Threatened by Copyright

Image result for copyright iconCopyright statements are often created at the university level. For example, the following text is the Long Copyright Statement available from the Office of the Executive Vice President and Provost at the University of Nevada, Las Vegas:

Copyright laws and Fair Use policies protect the rights of those who have produced the material. Whether it be a book, a monograph, a photograph, a sound recording or an Internet web page, the owner/creator of that work has the right to be protected under the laws of copyright and fair use. Likewise, your work is protected under the law. Just as you cannot use copyrighted material without permission, somebody else cannot use your copyrighted material without your permission.

The University requires all members of the University Community to familiarize themselves and to follow copyright and fair use requirements. YOU ARE INDIVIDUALLY AND SOLELY RESPONSIBLE FOR VIOLATIONS OF COPYRIGHT AND FAIR USE LAWS. THE UNIVERSITY WILL NEITHER PROTECT NOR DEFEND YOU NOR ASSUME ANY RESPONSIBILITY FOR EMPLOYEE OR STUDENT VIOLATIONS OF COPYRIGHT AND FAIR  USE LAWS. Violations of copyright laws could subject you to federal and state civil penalties and criminal liability as well as disciplinary action under University policies. 1

Though copyright violations are undoubtedly serious offenses, the ALL CAPS text of the statement is unnecessarily threatening. Combine statements like these with the gray areas of Fair Use and long, complicated academic misconduct policies, and the results are a decidedly negative spin on the subject of intellectual property. Do not make a mistake when it comes to copyright… or else.

The ACRL Framework for information literacy recognizes this problem by stating:

The novice learner may struggle to understand the diverse values of information in an environment where “free” information and related services are plentiful and the concept of intellectual property is first encountered through rules of citation or warnings about plagiarism and copyright law. 2

To be fair, the above Long Copyright Statement from UNLV does mention that students also have the rights to their own copyrighted material, but do many students know that they are producing materials to which copyright applies?

Students do need instruction in copyright and intellectual property, but it would be a mistake to think of them as mere consumers of information. Many students are already creating multimedia, 3D models, and programming code. Some even have thousands of followers in online communities who appreciate their works. Their expertise in sharing content should be augmented by instruction which informs them about their rights as creators rather than threatening them with academic and legal consequences. Supporting student creators has the potential to stimulate new avenues of scholarly communication and produce individuals who are knowledgeable in the realm of intellectual property, taking that knowledge with them into their future professions.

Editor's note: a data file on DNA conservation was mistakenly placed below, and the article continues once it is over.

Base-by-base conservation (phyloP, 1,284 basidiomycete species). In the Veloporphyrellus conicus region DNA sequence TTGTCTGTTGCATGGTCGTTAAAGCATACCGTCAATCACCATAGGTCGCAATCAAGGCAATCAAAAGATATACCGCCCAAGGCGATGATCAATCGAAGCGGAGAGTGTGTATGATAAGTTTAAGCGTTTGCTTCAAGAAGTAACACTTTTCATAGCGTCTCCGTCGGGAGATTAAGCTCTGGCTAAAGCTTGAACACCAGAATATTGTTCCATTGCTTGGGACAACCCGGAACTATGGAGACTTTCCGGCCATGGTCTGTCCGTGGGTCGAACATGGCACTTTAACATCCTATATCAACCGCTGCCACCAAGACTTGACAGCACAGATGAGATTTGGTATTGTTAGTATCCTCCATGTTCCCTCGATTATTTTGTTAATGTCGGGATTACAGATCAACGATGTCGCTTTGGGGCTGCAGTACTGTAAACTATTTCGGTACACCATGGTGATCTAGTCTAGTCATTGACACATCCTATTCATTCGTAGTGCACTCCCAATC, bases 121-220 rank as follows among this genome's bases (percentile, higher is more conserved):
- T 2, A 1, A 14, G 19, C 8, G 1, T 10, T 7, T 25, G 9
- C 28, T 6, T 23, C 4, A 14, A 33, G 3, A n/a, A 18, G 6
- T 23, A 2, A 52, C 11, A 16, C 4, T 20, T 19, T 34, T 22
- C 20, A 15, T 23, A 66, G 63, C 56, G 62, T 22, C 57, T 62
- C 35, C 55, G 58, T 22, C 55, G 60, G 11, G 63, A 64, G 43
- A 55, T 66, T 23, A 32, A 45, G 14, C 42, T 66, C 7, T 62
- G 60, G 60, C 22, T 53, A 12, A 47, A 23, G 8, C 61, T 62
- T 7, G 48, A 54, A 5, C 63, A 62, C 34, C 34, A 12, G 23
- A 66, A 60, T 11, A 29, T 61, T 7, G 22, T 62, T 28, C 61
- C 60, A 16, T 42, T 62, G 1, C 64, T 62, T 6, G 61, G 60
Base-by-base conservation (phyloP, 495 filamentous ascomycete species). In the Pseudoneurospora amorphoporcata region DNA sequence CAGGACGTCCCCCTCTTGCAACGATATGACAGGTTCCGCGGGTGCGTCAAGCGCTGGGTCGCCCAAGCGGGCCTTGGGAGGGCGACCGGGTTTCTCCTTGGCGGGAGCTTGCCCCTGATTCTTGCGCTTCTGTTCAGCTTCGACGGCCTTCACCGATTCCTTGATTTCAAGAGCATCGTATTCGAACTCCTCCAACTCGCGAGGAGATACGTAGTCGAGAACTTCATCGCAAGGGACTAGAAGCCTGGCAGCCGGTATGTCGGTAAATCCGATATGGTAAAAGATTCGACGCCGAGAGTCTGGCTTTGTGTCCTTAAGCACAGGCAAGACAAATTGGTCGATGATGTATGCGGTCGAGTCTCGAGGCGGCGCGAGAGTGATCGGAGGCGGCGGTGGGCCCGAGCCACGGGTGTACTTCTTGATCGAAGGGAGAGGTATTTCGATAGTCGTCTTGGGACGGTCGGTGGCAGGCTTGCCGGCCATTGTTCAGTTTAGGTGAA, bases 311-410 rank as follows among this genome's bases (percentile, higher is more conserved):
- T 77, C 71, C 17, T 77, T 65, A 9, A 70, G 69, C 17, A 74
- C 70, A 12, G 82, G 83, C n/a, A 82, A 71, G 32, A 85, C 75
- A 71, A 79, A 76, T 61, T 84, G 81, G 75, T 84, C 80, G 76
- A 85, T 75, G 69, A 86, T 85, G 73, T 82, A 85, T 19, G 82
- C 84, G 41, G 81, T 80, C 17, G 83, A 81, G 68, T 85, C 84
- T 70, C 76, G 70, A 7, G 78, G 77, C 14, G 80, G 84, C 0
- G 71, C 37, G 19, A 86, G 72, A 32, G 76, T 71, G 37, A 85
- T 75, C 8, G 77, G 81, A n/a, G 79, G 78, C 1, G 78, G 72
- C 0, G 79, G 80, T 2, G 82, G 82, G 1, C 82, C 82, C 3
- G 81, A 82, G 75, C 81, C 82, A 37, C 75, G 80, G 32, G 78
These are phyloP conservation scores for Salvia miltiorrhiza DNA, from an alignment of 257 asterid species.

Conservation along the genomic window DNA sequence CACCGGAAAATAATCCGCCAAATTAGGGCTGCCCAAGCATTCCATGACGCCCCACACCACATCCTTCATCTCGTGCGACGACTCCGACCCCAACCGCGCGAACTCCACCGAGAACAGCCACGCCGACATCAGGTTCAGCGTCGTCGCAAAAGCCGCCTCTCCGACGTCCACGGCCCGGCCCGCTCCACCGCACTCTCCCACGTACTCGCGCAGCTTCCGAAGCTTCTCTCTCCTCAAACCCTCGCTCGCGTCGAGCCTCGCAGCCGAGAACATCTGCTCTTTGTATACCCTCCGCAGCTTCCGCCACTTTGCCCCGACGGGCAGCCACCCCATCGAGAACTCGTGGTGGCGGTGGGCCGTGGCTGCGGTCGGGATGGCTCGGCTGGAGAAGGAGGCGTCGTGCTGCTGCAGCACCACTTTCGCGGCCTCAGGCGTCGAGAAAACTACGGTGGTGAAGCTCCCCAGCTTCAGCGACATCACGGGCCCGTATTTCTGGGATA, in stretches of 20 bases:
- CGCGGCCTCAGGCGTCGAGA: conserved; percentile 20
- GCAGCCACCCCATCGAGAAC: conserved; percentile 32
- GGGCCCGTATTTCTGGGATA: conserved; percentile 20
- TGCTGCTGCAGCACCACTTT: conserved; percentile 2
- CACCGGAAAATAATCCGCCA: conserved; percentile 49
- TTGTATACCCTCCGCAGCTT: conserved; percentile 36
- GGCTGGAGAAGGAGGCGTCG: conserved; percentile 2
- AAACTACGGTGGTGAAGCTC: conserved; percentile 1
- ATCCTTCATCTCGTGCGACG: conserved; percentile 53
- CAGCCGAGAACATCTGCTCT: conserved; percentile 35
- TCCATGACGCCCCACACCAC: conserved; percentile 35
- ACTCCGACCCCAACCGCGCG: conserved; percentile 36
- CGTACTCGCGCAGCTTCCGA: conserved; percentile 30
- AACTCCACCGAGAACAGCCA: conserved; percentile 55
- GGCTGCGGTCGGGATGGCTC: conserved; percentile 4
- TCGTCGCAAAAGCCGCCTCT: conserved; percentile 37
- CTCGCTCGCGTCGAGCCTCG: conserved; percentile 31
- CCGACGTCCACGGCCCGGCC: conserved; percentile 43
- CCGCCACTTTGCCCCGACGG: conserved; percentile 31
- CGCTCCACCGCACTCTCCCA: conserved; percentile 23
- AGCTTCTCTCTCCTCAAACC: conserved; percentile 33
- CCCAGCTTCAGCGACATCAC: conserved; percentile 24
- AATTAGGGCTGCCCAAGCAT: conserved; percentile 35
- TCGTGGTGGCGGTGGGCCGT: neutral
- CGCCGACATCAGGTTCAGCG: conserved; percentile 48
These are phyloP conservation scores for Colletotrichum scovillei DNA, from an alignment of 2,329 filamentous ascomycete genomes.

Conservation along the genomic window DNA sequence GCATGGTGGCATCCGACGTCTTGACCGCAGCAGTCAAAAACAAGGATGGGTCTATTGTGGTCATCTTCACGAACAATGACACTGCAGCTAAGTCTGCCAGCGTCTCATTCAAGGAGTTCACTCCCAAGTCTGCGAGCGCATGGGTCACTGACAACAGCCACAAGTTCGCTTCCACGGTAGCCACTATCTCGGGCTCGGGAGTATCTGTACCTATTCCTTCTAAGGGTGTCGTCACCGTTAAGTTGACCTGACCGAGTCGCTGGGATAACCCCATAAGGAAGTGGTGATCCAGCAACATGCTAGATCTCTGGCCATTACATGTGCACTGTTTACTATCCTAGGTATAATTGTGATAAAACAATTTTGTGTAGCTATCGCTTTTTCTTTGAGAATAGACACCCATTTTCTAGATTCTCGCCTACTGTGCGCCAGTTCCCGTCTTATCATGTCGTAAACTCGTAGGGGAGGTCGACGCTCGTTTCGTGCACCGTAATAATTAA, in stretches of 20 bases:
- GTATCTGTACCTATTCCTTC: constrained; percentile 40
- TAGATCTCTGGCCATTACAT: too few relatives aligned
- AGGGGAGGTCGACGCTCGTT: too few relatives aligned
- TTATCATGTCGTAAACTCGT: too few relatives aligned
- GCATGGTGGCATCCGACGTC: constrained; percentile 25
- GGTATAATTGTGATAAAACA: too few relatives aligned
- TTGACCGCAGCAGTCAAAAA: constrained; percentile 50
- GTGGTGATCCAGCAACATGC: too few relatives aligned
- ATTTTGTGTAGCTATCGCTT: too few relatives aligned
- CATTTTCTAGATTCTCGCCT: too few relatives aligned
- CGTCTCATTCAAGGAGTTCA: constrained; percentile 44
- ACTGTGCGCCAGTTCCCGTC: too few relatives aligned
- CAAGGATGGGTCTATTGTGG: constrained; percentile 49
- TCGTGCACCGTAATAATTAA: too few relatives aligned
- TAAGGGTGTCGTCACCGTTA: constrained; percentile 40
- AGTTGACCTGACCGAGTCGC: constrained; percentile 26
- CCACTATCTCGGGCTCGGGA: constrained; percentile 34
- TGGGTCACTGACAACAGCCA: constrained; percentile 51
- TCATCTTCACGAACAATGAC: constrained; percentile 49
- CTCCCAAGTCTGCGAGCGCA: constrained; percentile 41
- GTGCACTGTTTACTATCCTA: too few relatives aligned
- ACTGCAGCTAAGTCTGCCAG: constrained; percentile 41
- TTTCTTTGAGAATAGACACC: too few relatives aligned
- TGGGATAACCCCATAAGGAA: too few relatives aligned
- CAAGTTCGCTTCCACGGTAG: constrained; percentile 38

1. University of Nevada, Las Vegas, Office of the Executive Vice President & Provost. Long copyright statement, 2018. Retrieved from:
  2. ACRL, Framework for information literacy for higher education, 2016. Retrieved from:

ACRL Immersion

ACRL Immersion is a one-week long intensive training for those who teach in academic libraries. The 2018 Immersion program was completely re-designed to focus on critical reflective practice.

I didn’t really know anything about Immersion, but my manager was very enthusiastic and supportive of my attendance so I dove in. There was quite a bit of pre-work for Immersion: interviews, readings, and self-assessment quizzes. The range of the assignments was broad and I definitely didn’t know what I was getting into when I arrived at St. Thomas University in St. Paul for my week of becoming immersed in critical reflective practice and pedagogy.

But through a week of workshops, writing, and using a lot of craft supplies, something slowly began to build. That something was a plan. Really… a design, not just for the instructional challenges that had brought me to Immersion, but for my career, supported by personal reflection, conceptual models, and the new community of practice that I had built. It was truly a transformative experience that has changed the way that I look at my goals.

It took a lot of patience and work, but I would recommend taking the leap.

Three Minute Self Portrait

Today I am taking part in the Creative Assignments Faculty Institute at Lied Library as one of the presenters. This two-day event allows instructors to participate in workshops which focus on creating assignments which are not a research paper. The workshops include data visualization, oral history, service learning, Wikipedia editing, and my own workshop; smartphone video creation. Over coffee and pastries, one of the facilitators had us participate in the least obnoxious icebreaker I’ve ever tried. It was actually a lot of fun and I am definitely going to try it out at one of my own workshops.

It is the Three Minute Self Portrait. Here’s how it works:

File_002Participants are given three minutes to create doodles that represent them. For this event, we were asked to create doodles which describe our personal life, subject area, and teaching philosophy. Overachievers were welcomed to include an actual self-portrait. I am, of course, an overachiever. I sketched a headset with microphone for my personal life because I am an avid gamer and spend a lot of time online. For my subject area, I drew a pot of soup. I feel like it’s my job to dip into the pot of emerging technology to see what can be useful for learning. I also drew a very crooked Nike swoosh to represent my teaching philosophy. Since I show people how to use tools, I usually take a “Just Do It” approach to learning.

What would your doodles be?